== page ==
The New International Encyclopædia/Milton (Massachusetts)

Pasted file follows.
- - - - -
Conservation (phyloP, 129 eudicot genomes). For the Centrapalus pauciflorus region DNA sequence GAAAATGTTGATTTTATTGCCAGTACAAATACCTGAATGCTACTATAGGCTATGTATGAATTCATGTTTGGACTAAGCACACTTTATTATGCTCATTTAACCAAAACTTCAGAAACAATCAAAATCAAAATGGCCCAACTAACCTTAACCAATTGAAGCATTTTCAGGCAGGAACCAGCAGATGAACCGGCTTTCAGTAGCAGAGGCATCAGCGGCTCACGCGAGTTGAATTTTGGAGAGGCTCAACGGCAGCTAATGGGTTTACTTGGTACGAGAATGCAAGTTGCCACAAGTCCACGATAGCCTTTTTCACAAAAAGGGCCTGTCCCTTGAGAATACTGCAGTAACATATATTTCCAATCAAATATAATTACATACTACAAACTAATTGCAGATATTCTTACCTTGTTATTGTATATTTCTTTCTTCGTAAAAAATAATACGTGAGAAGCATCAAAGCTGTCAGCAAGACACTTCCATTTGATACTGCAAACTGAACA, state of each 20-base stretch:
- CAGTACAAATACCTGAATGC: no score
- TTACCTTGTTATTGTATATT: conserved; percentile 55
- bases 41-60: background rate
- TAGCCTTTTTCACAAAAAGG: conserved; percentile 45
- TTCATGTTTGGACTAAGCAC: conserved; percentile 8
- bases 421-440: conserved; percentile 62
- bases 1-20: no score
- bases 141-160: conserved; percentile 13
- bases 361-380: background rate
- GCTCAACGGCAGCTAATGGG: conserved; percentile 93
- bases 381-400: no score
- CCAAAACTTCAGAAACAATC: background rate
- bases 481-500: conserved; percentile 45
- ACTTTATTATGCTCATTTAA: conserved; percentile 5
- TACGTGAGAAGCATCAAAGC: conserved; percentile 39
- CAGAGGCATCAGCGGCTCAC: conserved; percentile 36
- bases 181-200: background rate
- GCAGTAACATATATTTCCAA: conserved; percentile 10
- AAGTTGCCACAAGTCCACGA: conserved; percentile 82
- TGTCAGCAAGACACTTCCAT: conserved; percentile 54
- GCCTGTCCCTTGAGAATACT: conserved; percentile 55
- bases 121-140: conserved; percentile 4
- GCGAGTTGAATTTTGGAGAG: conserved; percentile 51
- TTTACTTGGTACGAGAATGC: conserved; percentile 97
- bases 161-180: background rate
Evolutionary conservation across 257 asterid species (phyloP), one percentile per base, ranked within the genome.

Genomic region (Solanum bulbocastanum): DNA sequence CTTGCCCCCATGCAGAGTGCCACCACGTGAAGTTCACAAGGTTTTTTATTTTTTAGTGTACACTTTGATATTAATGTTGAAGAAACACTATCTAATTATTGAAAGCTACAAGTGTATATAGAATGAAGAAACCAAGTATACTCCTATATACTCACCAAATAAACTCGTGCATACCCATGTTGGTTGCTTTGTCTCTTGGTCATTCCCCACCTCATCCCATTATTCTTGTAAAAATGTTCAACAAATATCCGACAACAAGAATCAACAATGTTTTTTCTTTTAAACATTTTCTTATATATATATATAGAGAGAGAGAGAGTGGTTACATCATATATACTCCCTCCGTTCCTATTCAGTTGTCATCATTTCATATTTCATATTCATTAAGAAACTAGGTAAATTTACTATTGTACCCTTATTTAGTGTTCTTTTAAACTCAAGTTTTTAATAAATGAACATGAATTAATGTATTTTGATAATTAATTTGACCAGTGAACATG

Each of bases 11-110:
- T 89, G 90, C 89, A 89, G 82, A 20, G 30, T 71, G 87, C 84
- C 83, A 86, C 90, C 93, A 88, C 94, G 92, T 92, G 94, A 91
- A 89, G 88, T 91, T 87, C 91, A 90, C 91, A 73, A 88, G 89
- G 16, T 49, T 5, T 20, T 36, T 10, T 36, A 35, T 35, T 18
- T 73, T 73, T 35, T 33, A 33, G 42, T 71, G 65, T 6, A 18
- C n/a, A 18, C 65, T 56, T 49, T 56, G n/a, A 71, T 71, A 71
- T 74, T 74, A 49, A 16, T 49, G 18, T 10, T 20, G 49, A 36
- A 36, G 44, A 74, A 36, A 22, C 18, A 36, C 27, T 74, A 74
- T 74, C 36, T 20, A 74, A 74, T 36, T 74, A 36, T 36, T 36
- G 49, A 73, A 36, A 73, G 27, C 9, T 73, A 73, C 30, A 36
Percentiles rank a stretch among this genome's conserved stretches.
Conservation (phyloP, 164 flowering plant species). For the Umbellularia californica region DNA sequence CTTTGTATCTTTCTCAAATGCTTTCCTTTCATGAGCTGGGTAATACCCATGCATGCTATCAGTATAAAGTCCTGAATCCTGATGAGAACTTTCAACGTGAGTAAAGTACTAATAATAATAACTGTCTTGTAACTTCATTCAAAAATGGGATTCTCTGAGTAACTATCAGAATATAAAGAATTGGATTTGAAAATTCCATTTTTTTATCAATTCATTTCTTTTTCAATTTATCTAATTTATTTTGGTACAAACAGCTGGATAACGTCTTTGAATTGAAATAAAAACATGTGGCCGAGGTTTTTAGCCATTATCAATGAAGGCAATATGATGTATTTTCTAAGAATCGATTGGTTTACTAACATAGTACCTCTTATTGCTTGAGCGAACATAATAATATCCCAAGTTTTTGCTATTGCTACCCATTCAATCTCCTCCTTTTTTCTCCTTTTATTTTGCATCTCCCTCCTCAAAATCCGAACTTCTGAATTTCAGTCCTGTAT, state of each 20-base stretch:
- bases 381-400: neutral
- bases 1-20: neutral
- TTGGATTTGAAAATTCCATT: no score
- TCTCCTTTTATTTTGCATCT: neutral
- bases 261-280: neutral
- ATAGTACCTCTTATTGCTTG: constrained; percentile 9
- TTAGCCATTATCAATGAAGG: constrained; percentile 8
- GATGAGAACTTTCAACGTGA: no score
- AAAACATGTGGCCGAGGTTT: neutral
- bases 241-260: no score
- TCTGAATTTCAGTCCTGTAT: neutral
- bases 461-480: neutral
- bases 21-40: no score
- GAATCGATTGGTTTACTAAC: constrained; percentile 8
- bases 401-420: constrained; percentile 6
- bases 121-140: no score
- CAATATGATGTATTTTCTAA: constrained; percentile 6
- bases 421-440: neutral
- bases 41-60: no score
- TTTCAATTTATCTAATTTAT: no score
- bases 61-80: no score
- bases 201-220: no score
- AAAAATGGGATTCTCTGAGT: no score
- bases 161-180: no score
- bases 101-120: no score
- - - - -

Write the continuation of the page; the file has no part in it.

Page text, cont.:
MILTON. A town, including the villages of Blue Hill, East Milton, Lower Mills, and Mattapan, in Norfolk County, Mass., seven miles south of Boston; on the Neponset River and on the New York, New Haven and Hartford Railroad (Map: Massachusetts, E 3). It is an attractive residential suburb of Boston, and has a public library, Milton Academy, Leopold Morse Home, and the Milton Convalescent Home. The crest of the highest hill of the Blue Hills is the site of an observatory and a station of the United States Meteorological Bureau. A fine view is afforded. The town has a trade in garden stuff and ice, and there are granite quarries, paper mills, chocolate and cracker factories, rubber cement works, etc. The government is administered by town meetings. Population, in 1890, 4278; in 1909, 6578. Settled in 1637, Milton was a part of Dorchester until, in 1662, it was incorporated as a separate township. It was the home for many years of Jonathan Belcher, a colonial Governor of both Massachusetts and New Jersey, and of Thomas Hutchinson, the historian and colonial Governor of Massachusetts. Consult Teele (editor), History of Milton, Mass. (Milton, 1887).